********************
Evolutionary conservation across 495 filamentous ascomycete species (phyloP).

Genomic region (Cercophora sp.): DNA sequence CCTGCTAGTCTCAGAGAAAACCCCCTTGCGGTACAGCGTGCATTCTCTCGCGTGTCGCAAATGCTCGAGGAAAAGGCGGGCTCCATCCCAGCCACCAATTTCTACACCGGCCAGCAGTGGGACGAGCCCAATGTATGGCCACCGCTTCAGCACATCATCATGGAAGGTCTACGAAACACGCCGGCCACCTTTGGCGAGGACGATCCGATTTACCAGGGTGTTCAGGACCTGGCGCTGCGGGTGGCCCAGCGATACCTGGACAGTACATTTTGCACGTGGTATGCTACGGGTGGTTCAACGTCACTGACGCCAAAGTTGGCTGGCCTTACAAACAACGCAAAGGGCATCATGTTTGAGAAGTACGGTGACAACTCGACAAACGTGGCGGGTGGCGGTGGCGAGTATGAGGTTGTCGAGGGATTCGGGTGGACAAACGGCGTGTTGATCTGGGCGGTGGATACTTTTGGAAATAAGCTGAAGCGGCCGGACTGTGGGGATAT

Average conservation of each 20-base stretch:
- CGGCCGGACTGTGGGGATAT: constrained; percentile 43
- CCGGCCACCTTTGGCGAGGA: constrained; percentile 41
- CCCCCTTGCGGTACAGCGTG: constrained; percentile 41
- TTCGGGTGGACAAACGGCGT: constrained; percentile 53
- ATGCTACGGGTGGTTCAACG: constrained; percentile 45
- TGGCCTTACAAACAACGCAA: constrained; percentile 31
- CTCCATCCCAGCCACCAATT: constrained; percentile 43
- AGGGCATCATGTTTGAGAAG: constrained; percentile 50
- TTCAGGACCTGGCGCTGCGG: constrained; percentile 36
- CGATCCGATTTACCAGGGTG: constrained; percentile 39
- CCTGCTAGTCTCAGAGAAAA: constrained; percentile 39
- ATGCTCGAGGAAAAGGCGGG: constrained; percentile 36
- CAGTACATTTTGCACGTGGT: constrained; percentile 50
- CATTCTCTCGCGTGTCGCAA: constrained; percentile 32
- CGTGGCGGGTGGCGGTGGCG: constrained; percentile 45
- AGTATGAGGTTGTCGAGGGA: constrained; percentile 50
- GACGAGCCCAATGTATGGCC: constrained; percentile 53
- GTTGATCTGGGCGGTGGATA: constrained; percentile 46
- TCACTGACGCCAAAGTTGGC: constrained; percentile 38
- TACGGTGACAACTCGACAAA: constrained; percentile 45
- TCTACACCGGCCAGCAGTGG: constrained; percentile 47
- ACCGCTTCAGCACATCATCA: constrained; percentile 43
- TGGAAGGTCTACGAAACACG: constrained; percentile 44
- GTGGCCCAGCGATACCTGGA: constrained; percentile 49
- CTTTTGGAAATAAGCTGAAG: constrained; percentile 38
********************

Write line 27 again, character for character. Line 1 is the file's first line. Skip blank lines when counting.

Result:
- GTGGCCCAGCGATACCTGGA: constrained; percentile 49